'Patti' was committed to helping others

Tom Loewy

Patricia Higgins' last moments before death told a story hard to put into words.

It's not a tale of sacrifice. It's the final act in the life of a woman who always reached out to others.

The 57-year-old Alexis woman died Thursday, Jan. 29, 2009 in a snow-covered ditch along 320th Street, after stopping to aid two teenage girls involved in a single-car accident.

Sometime after 5 p.m., the car carrying the girls left the road and slammed into a power pole about four miles east of Alexis. The force of that impact toppled half the pole, bringing down wires. The vehicle overturned. Higgins tried to get to the girls inside. She was electrocuted when she reached out to steady herself and touched a support wire of the broken power pole.

The untimely death of this wife, mother of four, vital member of Norwood Presbyterian Church and dedicated employee of Heartland Health Care Center in Galesburg, shocked many. The woman known simply as "Patti" was famous for candy cane cookies, potato soup, a willingness to listen and an unflagging commitment to helping others. She lived all of her life in and around Alexis. She was imbedded in the community.

So her manner of death surprised no one.

"Helping people was in her genes," said Dennis Higgins, who married Patti in November 1970. "Her parents had hearts as big as horse tubs and Patti wasn't any different."

"She wanted to be a good Christian. She always wanted to help others. More than anything, when you live in a community you put down roots and you become part of it. You go by the instinct to help other people. That's what Patti did."

Brenda Gregory echoed Dennis Higgins' words. Patti and Brenda grew up together in Alexis' Lutheran Church and formed a close bond while they attended Norwood Presbyterian.

"We started going to Norwood after we got married and our husbands went there," Brenda said. "I was five years older than Patti and when we reconnected at Norwood I saw what a special person she was.

"We always had foster bags at the church for foster children. Every year she would call me and ask what was needed. She would do all the shopping and donate the items. She just gave. I'm not surprised she died helping others, thinking of someone else and not herself. She never hesitated to help."

Before she moved over to Heartland, Patti worked with the developmentally disabled at Cottonwood Health Care in Galesburg. More than a few of the residents there never had visitors, so Patti stepped into the breach. At Christmas she asked each resident what they wanted and distributed a list to the North Henderson Homemakers group and at Norwood.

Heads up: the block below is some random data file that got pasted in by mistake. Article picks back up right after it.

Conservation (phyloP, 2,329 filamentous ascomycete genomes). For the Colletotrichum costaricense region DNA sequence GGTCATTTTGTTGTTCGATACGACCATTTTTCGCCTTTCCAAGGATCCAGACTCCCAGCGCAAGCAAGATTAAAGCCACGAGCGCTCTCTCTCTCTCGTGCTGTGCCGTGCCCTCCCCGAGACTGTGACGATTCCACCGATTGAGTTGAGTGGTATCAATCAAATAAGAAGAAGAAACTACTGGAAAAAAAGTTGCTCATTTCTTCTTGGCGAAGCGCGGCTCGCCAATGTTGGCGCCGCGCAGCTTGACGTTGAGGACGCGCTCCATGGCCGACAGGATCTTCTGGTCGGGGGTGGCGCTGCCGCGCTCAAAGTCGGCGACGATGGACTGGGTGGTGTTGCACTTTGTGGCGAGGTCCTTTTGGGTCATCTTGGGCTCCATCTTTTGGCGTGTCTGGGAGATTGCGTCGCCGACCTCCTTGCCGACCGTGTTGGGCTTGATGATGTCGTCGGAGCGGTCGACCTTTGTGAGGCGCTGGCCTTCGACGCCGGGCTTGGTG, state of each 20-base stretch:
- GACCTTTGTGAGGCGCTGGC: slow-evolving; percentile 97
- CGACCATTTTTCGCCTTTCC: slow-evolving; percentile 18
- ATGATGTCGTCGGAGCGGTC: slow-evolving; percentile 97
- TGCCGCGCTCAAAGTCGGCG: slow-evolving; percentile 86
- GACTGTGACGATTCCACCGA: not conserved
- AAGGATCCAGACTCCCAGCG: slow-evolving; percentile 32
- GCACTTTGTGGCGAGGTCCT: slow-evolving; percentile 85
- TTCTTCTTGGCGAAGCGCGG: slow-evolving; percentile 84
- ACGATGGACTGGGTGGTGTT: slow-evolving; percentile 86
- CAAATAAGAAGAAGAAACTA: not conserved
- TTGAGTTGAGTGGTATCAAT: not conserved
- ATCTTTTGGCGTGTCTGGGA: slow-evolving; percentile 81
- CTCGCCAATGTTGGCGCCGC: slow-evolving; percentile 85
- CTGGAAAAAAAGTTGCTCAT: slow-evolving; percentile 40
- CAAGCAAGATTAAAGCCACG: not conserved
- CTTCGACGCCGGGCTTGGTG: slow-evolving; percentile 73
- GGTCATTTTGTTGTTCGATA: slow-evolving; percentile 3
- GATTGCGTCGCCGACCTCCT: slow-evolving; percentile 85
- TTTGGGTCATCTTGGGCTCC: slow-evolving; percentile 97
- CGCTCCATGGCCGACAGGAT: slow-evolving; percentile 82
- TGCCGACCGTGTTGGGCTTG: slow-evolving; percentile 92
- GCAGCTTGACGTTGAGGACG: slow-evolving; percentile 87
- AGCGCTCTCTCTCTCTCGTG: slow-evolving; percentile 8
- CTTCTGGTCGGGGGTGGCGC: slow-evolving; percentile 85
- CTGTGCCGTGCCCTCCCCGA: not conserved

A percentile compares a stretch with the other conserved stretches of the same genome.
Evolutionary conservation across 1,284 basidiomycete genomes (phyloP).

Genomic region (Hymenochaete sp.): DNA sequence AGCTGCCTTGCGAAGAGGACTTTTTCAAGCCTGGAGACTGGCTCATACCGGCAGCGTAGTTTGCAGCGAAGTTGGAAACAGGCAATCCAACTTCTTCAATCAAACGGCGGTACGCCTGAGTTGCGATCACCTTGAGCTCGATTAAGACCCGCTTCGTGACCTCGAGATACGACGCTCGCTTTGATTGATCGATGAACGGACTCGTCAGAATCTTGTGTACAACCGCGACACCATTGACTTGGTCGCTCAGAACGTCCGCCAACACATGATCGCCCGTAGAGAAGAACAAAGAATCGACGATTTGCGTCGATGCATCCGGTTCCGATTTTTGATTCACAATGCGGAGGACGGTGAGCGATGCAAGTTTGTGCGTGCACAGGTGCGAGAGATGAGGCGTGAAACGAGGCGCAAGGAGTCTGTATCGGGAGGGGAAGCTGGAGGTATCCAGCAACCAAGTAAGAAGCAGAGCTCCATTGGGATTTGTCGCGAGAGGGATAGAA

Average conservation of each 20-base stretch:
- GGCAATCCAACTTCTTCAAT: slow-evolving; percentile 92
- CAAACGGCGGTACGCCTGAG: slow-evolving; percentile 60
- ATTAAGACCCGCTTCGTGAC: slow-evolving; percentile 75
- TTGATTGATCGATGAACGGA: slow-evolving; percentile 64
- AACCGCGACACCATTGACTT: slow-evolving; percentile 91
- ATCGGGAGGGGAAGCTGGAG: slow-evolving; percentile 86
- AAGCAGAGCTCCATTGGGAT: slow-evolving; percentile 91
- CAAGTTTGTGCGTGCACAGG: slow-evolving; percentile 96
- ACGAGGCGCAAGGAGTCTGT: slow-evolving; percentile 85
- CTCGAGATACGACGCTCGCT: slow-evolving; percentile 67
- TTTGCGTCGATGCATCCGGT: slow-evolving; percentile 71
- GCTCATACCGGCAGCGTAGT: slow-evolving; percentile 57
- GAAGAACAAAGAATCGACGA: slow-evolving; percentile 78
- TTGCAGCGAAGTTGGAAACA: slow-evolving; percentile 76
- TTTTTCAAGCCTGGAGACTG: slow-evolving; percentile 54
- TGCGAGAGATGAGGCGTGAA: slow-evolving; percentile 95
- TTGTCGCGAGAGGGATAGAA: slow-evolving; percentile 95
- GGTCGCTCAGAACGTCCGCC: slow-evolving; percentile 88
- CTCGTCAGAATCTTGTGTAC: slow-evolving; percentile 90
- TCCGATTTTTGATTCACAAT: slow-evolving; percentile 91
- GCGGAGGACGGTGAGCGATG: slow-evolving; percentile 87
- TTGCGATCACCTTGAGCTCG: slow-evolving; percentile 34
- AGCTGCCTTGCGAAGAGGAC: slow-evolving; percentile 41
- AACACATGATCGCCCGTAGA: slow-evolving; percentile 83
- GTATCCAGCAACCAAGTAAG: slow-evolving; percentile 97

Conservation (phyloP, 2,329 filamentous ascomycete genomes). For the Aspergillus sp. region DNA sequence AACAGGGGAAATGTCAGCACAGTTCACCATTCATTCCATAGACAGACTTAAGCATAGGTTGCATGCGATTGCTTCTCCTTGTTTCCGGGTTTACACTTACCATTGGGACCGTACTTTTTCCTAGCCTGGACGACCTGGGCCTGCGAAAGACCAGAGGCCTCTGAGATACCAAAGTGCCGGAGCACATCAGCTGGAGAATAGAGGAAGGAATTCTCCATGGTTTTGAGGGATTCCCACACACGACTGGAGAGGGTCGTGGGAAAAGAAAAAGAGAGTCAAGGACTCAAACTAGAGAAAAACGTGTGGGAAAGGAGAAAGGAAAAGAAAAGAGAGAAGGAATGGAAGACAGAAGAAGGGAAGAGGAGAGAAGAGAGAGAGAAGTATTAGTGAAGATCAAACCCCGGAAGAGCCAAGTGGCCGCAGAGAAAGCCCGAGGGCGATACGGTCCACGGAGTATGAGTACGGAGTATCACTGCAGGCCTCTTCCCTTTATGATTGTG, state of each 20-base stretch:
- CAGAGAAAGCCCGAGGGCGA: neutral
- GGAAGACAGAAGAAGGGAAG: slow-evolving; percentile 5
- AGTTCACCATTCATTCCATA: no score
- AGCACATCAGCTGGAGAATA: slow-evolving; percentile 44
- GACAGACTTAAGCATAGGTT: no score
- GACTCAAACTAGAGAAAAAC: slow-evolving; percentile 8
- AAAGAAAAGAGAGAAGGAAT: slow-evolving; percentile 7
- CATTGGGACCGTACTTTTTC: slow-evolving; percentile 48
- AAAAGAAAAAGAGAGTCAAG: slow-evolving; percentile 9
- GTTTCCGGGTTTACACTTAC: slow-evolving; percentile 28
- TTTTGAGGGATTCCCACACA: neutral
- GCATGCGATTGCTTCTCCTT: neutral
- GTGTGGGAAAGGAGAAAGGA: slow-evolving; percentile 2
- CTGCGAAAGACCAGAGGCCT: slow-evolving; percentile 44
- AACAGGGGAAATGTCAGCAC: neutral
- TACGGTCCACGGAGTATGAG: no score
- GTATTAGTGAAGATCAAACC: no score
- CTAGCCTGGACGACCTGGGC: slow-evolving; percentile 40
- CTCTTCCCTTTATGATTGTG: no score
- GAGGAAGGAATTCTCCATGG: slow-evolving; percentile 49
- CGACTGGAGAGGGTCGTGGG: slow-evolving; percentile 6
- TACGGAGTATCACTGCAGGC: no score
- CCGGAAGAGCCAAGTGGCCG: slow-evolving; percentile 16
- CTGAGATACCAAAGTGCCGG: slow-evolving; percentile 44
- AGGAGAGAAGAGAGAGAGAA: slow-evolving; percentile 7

Cottonwood residents didn't go without presents. Patti sought no credit. She reached out quietly.

"After I heard Patti died, my first thought was of the lives of all the people she touched," Brenda Gregory said. "There will be a great void in so many lives. She would never admit that, but it's true."

No one will feel the depth and breadth of that void more than her husband. But he said he isn't angry.

"The first time I met Patti, we didn't click," Dennis said. "But one night I went to a ball game down in Abingdon and I ended up sitting next to her.

"We clicked there and kept seeing each other. That was in 1968. She was junior at Alexis High School and I was a sophomore. It was magical. I called it one long fairy tale. Patti was my best friend, my confidant and my lover."

On the day Patti died, Dennis had returned from work and waited for Patti to pull in the driveway. He couldn't reach his wife on her cell phone and heard the sound of sirens somewhere close.

"I just had a feeling," Dennis said. "I got in my car and started to drive the way I knew she would take home. Then I saw Patti's van and my phone rang. I was told a deputy was waiting for me at home to talk to me. It wasn't Patti in the van.

"I whipped around and for a couple of miles, I was high-tailing it. I was being reckless trying to catch up to the van. Then a slow-moving vehicle pulled out in front of me. I had to slow down."

Dennis said at that moment he knew his wife was dead.

"All of the sudden I felt peace. I knew Patti was gone and she was reaching out. Touching me. Guiding me home. I've never felt such peace. That's what is getting me through."

Dennis knows Patti lives on in the lives of people she reached for and touched. "It is my privilege to have known Patti," he said. "It is my upmost privilege to have been her soulmate, her lifemate."

"If she would have to do it all over again - try to reach out and help those girls, knowing the results - she would do it all over again. She would say, 'Yes I would.' It was the way she lived."